From Thomas Waggener
Fort Hopewell Aprill 30th 1758.
I should have comply’d with your orders in Sending an officer or two Recruiting, but it’s Imposible to do It without leaveing some of the Forts without an officer, There’s Not two at any place but this & Capt. McKenzies.1 I recd a Letter From Mr Boyd who inform’d me, it was yr orders for an officer From Each company to come Down for the pay, which accordingly I have sent. Capt. McKenzie Petision’d to go him self and Settle his Pay Roll’s with Mr Boyd, As Mr Gist is but Just Returnd with the Indianes, & very much Fatigued, the Particulars Of his Discovery’s you’ll be inform’d of by Capt. McKenzie.2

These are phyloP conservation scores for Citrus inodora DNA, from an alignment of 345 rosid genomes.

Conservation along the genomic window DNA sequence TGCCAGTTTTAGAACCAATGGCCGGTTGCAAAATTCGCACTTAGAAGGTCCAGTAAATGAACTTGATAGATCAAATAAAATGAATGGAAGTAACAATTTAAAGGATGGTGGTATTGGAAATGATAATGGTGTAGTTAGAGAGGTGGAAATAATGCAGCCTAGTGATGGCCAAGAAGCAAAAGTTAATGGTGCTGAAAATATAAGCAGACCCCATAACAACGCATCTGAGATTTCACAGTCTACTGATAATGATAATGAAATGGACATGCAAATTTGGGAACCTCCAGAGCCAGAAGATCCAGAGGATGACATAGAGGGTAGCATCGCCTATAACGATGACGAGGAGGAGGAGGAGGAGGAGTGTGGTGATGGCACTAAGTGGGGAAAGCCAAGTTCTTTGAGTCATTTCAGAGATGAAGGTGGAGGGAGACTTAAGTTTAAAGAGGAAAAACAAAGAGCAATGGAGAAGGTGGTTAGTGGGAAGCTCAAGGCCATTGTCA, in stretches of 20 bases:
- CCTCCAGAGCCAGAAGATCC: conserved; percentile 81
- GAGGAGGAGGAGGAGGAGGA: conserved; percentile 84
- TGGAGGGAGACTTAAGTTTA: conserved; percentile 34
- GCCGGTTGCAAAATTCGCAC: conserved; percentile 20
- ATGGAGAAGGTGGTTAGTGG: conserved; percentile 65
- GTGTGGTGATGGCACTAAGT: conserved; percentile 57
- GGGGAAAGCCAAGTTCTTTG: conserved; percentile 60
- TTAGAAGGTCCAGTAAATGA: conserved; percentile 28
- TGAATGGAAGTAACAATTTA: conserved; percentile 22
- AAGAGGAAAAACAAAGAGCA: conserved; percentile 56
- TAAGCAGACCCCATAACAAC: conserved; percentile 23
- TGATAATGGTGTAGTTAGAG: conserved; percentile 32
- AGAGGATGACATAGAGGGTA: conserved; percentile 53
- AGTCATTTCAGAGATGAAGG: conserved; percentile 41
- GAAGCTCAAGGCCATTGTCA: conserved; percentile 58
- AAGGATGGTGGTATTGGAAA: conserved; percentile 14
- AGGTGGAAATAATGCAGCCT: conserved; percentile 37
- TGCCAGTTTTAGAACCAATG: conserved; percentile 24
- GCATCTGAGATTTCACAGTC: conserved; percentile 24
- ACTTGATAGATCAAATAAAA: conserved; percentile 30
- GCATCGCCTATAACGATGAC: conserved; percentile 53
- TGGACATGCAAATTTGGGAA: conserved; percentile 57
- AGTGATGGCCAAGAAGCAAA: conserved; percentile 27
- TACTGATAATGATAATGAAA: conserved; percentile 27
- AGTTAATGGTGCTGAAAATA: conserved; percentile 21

Your Recruiting o⟨rders⟩ shall be Punktually Obey’d. But beleive few, or no⟨ne wi⟩ll Inlist on the Branch, as they Say they are doing their ⟨mutilated⟩ the same service, as if Inlisted, As for the charges against Lt Steenbergen, the Officers that Come Down will give them in to you.3 I am Sir Your most Obedt Humble Servt
1. Captain Waggener and his men manned the forts on the South Branch (including Fort Hopewell) upstream and to the south of the Trough, whereas Capt. Robert McKenzie and his company had been stationed in forts to the north of the Trough (including Fort Pleasant) since the summer of 1756.